Friday, July 29, 2011

Myth, Religion and the Body

Why is it that only the men have the rights to be the priests? In the recent times, some religions and rituals have started accepting women as religious, cultural figureheads, but it has been a man’s domain for a long time. If you consider religion as a source of power, you can explain the phenomenon as politics of power.

And, how about coming of age rituals...? While circumcision is an important coming of age ritual in Judaism and Islam, it’s missing in Christianity and Hinduism. While there are no such rituals for women in post-Judiasm religions, there has been wide-spread cult of female circumcision among the nomadic tribes of East Africa (For details, refer to the book, ‘Desert Flower: The Extraordinary Journey of a Desert Nomad’, published in 1998 about the life of Somali model, Waris Dirie.).

In North-East India, especially in Assam, a young girl reaching puberty is a major ritual. The rationale behind the ritual is to let the community know that the girl is ready for marriage. Earlier, a girl would be married off by the time she was 10 or 12; yet she would continue to live in her mother’s house till she had attained puberty.

For the male child in India, especially among upper caste Hindus, especially among Brahmins, ‘upanayan’, or the sacred thread ceremony is a major event. It is after this ceremony that a man becomes Brahmin, the Dijwa, the twice-born...

Talking about body in mythology, I am fascinated by the story of Princess Amba.

After she and her sisters were abducted by Bhisma, to be married off to his cousins, Amba confessed that she was actually in love with someone else. At this, Bhisma released her and escorted her to the kingdom of her lover. But, the lover, being an Indian male as he was, considered Amba used good, as she was already won by Bhisma and sent her away. Amba then came back to Bhisma and requested him to marry her. But Bhisma had vowed celibacy and could marry Amba. At this the princess was enraged and vowed to take revenge on Bhisma. Now, she could not take revenge on Bhisma as a woman, because the great warrior would never fight with a woman. Then, she went to the forests and prayed to god.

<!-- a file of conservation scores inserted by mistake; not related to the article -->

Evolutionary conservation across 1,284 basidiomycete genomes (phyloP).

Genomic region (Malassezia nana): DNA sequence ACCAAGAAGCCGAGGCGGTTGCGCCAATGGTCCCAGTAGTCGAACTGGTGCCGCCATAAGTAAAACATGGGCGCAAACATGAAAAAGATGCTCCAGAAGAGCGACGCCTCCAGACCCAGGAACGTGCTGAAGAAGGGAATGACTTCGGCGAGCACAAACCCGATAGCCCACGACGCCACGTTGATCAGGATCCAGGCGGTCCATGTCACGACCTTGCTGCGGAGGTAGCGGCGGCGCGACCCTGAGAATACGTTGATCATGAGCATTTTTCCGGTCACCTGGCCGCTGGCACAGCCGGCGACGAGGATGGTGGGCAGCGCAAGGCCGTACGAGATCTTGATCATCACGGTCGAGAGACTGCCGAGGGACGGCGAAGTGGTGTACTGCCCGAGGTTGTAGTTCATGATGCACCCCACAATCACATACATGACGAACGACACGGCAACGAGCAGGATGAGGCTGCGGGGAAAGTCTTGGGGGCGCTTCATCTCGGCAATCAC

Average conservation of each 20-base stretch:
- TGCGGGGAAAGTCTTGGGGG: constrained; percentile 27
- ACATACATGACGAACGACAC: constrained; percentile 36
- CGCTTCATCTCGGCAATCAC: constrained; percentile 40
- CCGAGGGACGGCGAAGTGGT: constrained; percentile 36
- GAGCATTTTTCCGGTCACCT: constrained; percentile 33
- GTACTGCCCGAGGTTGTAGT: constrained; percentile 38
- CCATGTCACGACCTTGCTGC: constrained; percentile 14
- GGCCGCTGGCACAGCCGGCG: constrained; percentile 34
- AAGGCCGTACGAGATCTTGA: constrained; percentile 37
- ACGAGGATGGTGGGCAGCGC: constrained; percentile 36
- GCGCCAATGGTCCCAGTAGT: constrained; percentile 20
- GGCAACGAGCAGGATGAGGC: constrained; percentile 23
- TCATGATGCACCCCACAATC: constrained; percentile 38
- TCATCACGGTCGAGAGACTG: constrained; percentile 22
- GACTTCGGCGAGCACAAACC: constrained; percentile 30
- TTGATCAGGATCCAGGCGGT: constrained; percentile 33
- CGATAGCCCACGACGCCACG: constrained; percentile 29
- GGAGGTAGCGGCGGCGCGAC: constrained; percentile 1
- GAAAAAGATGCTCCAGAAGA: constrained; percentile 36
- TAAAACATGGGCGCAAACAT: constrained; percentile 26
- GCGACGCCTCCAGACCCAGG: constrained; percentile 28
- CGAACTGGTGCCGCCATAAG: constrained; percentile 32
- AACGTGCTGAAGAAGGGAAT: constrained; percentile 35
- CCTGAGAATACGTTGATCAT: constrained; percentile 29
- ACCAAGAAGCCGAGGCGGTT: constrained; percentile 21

The gods gave Amba the boon to be reborn as a man. Now, there’s issue here. According to Hindi, and later Buddist theories of reincarnation and rebirth, being born as a man is the last level on the road to Moksha. In the cycle of life and death, one is born as tree and insect and slowly climb the evolutionary ladder following every rebirth, the last of which is being a man, and the ultimate of it is being a Brahmin. This cannot be attained easily

But Amba was reborn as Kshatriya, the warrior, as a son of Drupad, Dronacharya’s arch-enemy, and sibling of Draupadi and Dhristadumnya, now called Shikhandi. During the war, when it was time that Bhisma should be killed, Krishna asked Shikhandi to ride to Arjuna. Seeing Shikhandi in front of him, Bhisma laid down his weapons as he knew who Shikhandi really was and did not want to fight a woman. Seeing the opportunity, Arjuna wounded him and Amba got her revenge.

In some retellings of the story, it is said that Shikhandi, like Amba, was born a woman, but became a man later after she appeased the gods, while there are stories where she remains and woman who wears man’s cloths and fights like a man. (There’s a complication here: In the Mahbharata time, the men did not wear upper garment, the concept of shirts were not there, so how did Shikhandi, if she was a woman, represented herself as man?)

The story is both important and interesting in the sense that gender plays a role narrating a traditional story of revenge.

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